Victims' testimony at congressional hearing show "chronic failure" in rape investigations

By Michael Matza

 

WASHINGTON - Holding a gun to Sarah Reedy's head, her attacker demanded oral sex.

 

The Pennsylvania woman, 19 at the time, was working the late shift at a gas station near Pittsburgh in 2004. She survived the assault - then had to endure the skepticism of a local police detective after she called 911.

 

Instead of believing her, the officer assumed she had robbed the station and fabricated the rape as a cover-up, she testified during a congressional hearing Tuesday.

 

Chaired by Sen. Arlen Specter (D., Pa.), the session was convened to explore what Specter and a dozen witnesses - including Philadelphia Police Commissioner Charles H. Ramsey, Carol E. Tracy of the Women's Law Project of Philadelphia, and Villanova University law professor Michelle Dempsey - called "the chronic failure" of law enforcement to thoroughly investigate rapes.

 

Tracy explained that Philadelphia police had severely underreported rapes for decades through the 1990s, a problem brought to light by Inquirer investigative reporting, she said. In response to the problem, then-Police Commissioner John F. Timoney allowed Tracy's group to annually audit the performance of the Special Victims Unit, a practice that has continued under Ramsey.

 

Ramsey heads the Police Executive Research Forum, a law enforcement association dedicated to sharing best practices. He said Tuesday that he will call "a summit" on sexual assault in the coming year and urge other departments to work with advocacy groups in their jurisdictions to adopt the type of auditing arrangement that Philadelphia police have with the Women's Law Project.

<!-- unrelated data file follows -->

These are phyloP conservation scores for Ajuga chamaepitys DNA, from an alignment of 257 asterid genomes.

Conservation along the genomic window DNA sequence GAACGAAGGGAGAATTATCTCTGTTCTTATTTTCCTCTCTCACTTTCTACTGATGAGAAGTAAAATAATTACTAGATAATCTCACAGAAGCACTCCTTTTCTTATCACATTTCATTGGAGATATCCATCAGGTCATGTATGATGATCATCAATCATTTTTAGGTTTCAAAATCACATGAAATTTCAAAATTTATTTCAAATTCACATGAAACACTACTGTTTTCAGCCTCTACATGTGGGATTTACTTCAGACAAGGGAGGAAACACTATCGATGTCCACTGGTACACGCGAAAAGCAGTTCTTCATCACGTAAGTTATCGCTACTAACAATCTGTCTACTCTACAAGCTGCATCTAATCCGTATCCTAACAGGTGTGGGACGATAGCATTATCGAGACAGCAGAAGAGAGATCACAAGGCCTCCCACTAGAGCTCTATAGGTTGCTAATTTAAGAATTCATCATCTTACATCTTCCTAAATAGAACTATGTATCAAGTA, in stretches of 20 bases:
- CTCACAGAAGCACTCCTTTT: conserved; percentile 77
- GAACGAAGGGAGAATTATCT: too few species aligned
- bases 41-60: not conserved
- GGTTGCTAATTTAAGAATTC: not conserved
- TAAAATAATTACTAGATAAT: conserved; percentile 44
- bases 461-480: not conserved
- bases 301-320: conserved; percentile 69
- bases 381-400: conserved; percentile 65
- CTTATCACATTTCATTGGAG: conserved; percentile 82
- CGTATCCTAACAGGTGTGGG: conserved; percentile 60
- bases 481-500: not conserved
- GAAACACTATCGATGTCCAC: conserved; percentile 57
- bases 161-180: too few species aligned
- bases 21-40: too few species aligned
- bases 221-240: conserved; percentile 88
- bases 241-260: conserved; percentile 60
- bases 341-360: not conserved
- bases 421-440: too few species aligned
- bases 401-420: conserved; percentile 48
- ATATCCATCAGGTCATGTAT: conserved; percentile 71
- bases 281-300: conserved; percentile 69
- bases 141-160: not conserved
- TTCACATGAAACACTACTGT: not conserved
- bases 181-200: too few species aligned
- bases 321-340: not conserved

Specter said he scheduled the hearing of a subcommittee of the Judiciary Committee at the urging of Tracy, who had become aware of chronic underreporting in Baltimore, New York, St. Louis, New Orleans, Cleveland, and several other cities. The Judiciary Committee oversees the FBI.

 

Tracy and several other witnesses said it was well past time for the FBI, which oversees the reporting of crime through the Uniform Crime Report (UCR), to update the definition of rape. Since the 1920s, it has been considered to be forcible carnal knowledge of a female by a male - a definition that, Dempsey said, is "archaic, old-fashioned, insulting."

 

Several witnesses said the current definition of rape fails to consider penetration by body parts other than the penis or by foreign objects, anal and oral rape, and homosexual rape. The witnesses also said the illustrations in the UCR handbook provide poor guidance on such issues as acquaintance rape and violence against an intimate partner.

 

Tracy said that in September 2001, her group wrote to the FBI asking for a review of the definition of rape, but the FBI never replied.

 

"I am sorry that the FBI has not responded to your letter," Specter said with his trademark drawl. "I will let you know when they respond to mine."

 

The remark drew a chuckle from the audience of 100.

 

While the advocates' testimony was finely focused, the stories of the two rape survivors on the panel struck the strongest chords.

 

Continuing her testimony, Reedy said another woman was assaulted near the site of her 2004 attack about two months later.

 

"This woman gave almost the same description [of the attacker] . . . and his M.O.," but the detective "was unable or just refused to make the connection," said Reedy. Instead, he subsequently charged Reedy with theft because he didn't believe she was telling the truth about her own attack.

 

While awaiting trial, she contacted a state crime tip line and said she thought she had been attacked by the same man they were seeking in the second incident.

 

Almost a year passed before a man was caught in the act of sexually assaulting another attendant at a nearby gas station. After his arrest he confessed to a dozen sexual assaults, including Reedy's.

 

Sen. Al Franken (D., Minn.) had just one question: Was that detective still on the force?

 

Reedy said he was.

 

"That to me," said Franken, "is pretty amazing."

 

(To read original article, visit this Philadelphia Inquirer link.)

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